You can NOT but CRY seeing that these kids go thru an existence (and pray to God for those who are going thru such situations really in India), which would be a hard test even for the strongest of men. I had a lump in my throat, holding back tears, in many scenes in the movie. However, the movie, while showing this, also shows the power of God, Love and hope in the midst of this terrible suffering.

Jamal is a character, which goes thru many sufferings, right along with his elder brother, Salim. But, it is amazing to notice, the road and choices these two characters take, even though they both go thru the VERY SAME experiences. Director Danny Boyle, in my estimate, wants us to notice or ponder upon strength of character albeit it's connection to surroundings and experiences of life. While Jamal suffers not-once at the hands of his elder brother, Salim—when it comes to facing his harsh life and not allowing it's hard experiences to change himself or his belief in hope and Love (another name for God)—Jamal's character is certainly the STRONGER of the two brothers, even if not on the physical plane—although upon first viewing, the movie might feel as if showing otherwise.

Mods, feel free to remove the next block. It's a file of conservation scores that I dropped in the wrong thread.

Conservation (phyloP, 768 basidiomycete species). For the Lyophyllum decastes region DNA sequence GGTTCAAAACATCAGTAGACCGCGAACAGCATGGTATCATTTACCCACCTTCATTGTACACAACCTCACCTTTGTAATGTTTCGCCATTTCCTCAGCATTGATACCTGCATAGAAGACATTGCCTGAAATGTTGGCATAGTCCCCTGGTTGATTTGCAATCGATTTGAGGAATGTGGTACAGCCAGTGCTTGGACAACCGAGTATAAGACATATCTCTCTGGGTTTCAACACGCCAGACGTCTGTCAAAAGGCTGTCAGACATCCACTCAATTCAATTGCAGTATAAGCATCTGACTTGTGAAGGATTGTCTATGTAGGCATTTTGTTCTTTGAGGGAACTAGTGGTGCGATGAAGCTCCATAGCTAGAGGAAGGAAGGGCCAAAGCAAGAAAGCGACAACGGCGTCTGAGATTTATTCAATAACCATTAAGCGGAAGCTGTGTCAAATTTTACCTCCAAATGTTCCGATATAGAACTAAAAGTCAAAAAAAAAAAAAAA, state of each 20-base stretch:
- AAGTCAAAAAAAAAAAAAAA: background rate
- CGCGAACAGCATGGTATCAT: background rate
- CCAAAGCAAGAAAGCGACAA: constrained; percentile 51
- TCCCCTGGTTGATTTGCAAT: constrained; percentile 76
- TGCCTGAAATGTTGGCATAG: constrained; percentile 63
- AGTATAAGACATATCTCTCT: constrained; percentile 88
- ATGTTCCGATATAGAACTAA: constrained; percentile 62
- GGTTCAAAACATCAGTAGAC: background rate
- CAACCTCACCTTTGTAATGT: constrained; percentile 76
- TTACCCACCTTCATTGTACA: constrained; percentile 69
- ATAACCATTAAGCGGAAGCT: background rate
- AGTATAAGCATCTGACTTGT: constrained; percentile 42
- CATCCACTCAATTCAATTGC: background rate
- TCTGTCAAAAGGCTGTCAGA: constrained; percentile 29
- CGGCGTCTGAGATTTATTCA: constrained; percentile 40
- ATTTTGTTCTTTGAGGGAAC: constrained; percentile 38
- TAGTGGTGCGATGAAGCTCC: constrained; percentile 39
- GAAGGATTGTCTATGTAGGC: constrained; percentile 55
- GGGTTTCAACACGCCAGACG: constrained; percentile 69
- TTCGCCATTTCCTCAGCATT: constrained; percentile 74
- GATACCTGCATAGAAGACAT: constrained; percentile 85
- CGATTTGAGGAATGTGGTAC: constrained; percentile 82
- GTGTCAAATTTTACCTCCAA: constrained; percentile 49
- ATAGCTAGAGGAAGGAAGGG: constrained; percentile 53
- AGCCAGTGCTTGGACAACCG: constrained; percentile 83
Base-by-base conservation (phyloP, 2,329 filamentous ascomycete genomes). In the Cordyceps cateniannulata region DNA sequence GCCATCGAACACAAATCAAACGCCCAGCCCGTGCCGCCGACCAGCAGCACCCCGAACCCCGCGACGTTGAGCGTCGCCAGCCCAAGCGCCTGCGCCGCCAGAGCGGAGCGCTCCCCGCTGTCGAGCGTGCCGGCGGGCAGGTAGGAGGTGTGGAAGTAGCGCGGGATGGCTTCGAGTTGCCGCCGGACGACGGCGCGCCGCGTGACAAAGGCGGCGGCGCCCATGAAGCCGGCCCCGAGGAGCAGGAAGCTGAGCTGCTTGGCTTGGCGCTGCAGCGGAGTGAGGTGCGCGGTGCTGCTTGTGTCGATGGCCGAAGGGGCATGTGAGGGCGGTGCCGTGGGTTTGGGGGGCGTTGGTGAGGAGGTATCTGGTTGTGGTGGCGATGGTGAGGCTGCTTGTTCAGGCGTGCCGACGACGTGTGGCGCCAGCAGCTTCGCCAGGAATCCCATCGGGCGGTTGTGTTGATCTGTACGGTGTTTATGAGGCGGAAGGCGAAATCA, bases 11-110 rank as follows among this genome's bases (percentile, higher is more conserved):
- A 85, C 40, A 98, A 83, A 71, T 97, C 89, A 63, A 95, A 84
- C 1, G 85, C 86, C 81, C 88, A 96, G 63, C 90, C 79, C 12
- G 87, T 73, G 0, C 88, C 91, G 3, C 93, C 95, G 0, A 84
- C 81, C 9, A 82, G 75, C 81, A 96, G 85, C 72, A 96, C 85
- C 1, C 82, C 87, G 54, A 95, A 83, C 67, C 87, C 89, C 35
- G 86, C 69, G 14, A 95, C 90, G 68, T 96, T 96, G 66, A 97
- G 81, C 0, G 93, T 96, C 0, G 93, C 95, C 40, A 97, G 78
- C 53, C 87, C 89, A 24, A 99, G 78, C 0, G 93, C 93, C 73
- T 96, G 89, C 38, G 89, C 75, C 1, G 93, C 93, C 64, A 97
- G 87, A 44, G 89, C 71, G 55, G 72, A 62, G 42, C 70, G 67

The actress who portrays Latika, the “victim” character throughout the movie, is played by an actress who is very beautiful—Indian actress and model, Frieda Pinto. But her character is also one which keeps believing in Love and selflessness, and the conclusion of her and Jamal's character in the end of the movie—is one that makes the heart of anyone who has a touching, optimist and caring heart—leap with JOY.

All in all, this is an uplifting movie, and it's message of hope and Love in the midst of harsh lives, is something to inspire Christians and anyone who has a loving, caring, sensitive and optimist heart in themselves. Even if the movie has many uneasy scenes, it's message is a lovely one. In an age where many movies are hope-devoid (and for some strange reason that is considered “artistic”—which I'm sorry but it angers me…), such movies are very welcome and inspiring thing. Be Blessed, and thank you for reading my review.